November 7, 2003 – Goose Creek, SC

Administrators at Stratford High School worked with SROs to organize a SWAT team raid of their school. According to principal George McCrackin “We received reports from staff & students that there was a lot of drug activity. Recently we busted a student with over 300 plus prescription pills. The volume and amount of marijuana coming into the school is unacceptable.” A local paper reported that the high school was one of the largest in the state and one the top in schools academically in Lowcountry.

Lt. Dave Aarons, Goose Creek police, said suspected drug dealers appeared to be knowledgeable of the school surveillance cameras. Students would congregate under the cameras and periodically walk into the bathroom with different students. “They know where the cameras are.”

14 officers with SWAT gear stormed the school and “moved initially to safely secure the 107 students in the hallway.” According to Aarons “anytime narcotics and money are involved, there is a reasonable assumption weapons are too.” Students were told to get on their knees with their hands on their heads. 12-14 students were placed in handcuffs for failing to comply. 12 backpacks were confirmed by police dogs as well. Jason Weeks, student, told WCSC that the police were aggressive. “[They] pushed us against the wall and searched us.” “There is certain people you know sell drugs, they could have just searched them.” Another students, Aaron Sims said they put a gun up to their friend and pushed them against a wall without even saying anything.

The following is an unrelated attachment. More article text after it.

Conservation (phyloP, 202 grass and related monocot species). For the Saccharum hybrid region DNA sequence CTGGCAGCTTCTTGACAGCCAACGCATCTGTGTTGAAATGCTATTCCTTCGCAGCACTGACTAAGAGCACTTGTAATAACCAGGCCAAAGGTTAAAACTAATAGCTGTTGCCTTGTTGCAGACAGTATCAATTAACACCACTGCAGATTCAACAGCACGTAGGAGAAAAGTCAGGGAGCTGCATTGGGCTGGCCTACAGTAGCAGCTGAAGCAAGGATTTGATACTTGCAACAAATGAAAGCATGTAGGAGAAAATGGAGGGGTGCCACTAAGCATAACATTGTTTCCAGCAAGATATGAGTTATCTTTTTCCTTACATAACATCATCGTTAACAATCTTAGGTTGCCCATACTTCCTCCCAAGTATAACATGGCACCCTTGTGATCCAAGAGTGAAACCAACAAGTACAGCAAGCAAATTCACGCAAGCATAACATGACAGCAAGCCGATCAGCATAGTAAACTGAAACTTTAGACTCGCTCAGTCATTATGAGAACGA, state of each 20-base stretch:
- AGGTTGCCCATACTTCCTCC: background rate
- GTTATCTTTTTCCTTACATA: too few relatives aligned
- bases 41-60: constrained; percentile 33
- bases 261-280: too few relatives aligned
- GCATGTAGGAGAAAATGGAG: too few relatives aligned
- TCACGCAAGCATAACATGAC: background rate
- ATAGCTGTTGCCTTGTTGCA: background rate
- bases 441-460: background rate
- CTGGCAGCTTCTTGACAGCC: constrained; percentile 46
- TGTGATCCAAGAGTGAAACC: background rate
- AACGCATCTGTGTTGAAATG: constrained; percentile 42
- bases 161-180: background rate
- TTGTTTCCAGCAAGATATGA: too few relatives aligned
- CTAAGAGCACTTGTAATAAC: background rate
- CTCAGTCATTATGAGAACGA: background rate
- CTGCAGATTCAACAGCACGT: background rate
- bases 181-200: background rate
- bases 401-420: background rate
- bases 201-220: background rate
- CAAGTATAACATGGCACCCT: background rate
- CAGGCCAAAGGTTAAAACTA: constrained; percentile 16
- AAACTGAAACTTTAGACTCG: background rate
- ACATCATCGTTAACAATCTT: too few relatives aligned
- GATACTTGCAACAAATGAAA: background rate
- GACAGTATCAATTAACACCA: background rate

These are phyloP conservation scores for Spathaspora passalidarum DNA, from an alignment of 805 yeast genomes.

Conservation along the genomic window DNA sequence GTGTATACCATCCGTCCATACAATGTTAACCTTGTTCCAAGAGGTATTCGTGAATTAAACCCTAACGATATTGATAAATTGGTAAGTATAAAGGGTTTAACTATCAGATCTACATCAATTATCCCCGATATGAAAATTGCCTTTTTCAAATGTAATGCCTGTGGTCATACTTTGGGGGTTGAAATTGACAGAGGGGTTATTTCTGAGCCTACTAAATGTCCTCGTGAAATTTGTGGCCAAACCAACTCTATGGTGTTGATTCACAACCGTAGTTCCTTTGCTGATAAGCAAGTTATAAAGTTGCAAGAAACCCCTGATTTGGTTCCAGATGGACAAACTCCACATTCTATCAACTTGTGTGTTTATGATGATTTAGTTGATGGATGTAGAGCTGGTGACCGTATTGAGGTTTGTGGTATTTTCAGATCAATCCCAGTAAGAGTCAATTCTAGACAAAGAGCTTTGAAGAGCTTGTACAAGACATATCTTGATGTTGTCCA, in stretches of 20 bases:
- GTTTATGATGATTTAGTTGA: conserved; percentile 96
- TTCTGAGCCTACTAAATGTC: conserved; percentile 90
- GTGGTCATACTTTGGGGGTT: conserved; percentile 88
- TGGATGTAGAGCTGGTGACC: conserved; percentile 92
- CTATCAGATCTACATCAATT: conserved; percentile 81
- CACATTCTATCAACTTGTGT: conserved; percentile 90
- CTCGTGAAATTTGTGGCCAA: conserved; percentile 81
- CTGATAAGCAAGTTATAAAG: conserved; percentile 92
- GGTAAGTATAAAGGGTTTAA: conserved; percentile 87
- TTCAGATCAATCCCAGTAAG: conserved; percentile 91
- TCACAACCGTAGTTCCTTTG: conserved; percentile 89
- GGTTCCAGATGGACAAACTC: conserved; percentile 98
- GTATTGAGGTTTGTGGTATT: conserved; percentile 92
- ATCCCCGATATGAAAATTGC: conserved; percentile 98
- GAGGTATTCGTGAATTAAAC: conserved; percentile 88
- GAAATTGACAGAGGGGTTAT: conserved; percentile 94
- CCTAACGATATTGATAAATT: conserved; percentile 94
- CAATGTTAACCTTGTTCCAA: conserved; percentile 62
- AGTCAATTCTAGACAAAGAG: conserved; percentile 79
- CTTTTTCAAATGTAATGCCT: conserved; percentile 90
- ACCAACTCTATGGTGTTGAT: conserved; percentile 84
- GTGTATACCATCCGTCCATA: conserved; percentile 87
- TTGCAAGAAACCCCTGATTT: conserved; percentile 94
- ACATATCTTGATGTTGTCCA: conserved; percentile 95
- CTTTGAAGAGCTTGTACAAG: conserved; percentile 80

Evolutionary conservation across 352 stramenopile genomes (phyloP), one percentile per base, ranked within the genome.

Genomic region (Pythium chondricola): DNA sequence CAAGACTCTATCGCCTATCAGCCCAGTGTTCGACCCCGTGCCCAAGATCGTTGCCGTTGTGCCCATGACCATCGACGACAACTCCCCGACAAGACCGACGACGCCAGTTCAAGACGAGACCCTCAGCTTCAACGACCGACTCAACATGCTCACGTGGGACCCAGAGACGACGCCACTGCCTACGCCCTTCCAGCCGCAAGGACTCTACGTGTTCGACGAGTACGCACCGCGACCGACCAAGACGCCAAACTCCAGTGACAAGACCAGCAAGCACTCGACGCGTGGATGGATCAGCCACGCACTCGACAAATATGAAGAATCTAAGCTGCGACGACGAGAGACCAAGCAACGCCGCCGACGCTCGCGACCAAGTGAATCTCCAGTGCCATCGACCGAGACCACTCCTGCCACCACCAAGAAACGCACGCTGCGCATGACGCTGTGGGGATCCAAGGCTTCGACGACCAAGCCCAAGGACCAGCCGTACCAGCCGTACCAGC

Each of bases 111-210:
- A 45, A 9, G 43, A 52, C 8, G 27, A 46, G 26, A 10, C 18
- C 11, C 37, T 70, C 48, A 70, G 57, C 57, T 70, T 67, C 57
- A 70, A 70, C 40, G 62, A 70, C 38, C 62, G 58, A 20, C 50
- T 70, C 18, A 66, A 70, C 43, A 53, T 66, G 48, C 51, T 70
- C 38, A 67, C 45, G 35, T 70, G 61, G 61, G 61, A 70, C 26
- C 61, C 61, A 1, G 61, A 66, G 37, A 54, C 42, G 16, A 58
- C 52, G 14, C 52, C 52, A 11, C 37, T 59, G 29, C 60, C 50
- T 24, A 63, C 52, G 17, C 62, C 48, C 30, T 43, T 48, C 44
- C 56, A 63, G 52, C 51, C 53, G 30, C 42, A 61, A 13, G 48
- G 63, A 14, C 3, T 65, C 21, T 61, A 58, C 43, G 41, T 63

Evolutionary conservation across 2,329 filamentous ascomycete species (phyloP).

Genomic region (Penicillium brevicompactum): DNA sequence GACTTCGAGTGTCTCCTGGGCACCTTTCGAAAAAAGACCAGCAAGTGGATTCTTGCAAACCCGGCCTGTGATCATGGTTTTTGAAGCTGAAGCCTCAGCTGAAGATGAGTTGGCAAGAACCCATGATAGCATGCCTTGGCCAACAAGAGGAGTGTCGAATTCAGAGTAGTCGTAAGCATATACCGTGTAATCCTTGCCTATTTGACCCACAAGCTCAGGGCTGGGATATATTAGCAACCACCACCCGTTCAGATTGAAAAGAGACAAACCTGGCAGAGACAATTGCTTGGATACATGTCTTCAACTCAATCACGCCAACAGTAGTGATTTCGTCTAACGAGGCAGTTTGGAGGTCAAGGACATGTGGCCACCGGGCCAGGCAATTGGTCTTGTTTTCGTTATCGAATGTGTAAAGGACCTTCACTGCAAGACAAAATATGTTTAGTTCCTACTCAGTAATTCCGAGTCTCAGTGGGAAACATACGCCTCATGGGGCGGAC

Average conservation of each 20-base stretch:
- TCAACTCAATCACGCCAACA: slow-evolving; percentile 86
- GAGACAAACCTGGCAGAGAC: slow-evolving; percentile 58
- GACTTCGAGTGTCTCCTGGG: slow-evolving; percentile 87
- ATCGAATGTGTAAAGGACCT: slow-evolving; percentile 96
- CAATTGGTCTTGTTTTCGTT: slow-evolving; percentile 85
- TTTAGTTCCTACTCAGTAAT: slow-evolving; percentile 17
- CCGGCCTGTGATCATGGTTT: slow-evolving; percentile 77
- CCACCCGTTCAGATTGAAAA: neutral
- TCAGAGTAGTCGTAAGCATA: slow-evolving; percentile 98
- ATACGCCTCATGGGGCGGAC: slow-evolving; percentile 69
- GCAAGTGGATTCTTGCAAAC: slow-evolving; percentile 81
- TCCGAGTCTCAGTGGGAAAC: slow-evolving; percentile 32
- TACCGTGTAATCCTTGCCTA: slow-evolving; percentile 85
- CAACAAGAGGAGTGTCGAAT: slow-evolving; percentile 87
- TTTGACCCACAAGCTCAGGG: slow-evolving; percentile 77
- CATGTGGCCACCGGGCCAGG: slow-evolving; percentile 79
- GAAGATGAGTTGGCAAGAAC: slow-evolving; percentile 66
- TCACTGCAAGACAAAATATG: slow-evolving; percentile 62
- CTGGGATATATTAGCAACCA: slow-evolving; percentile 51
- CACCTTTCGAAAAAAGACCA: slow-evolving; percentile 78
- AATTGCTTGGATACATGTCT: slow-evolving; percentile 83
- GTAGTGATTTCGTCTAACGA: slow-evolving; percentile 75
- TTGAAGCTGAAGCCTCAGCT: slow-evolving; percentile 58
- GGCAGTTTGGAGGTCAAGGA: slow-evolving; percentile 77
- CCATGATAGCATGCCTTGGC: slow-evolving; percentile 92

No drugs were found and no arrests were made. David Burrow, Secondary School Supervisor said “The school had no knowledge guns would be drawn,” but he still stood by the raid. Black students represented less than a quarter of the student body but were more than ⅔ of students targeted. The ACLU brought a lawsuit to charge police and school officials with violating students’ right from unlawful search and seizure. The case was settled in 2006. The settlement protected students’ freedoms; the raid was declared unconstitutional and blocked the police department from future use of force at the school. A $1.6 million fund was established to compensate the students and cover medical and counseling costs from the incident. With this settlement, those students became the only ones in America with complete freedom from unconstitutional search and seizure.

It’s Ok to Not Know – But Don’t Give Up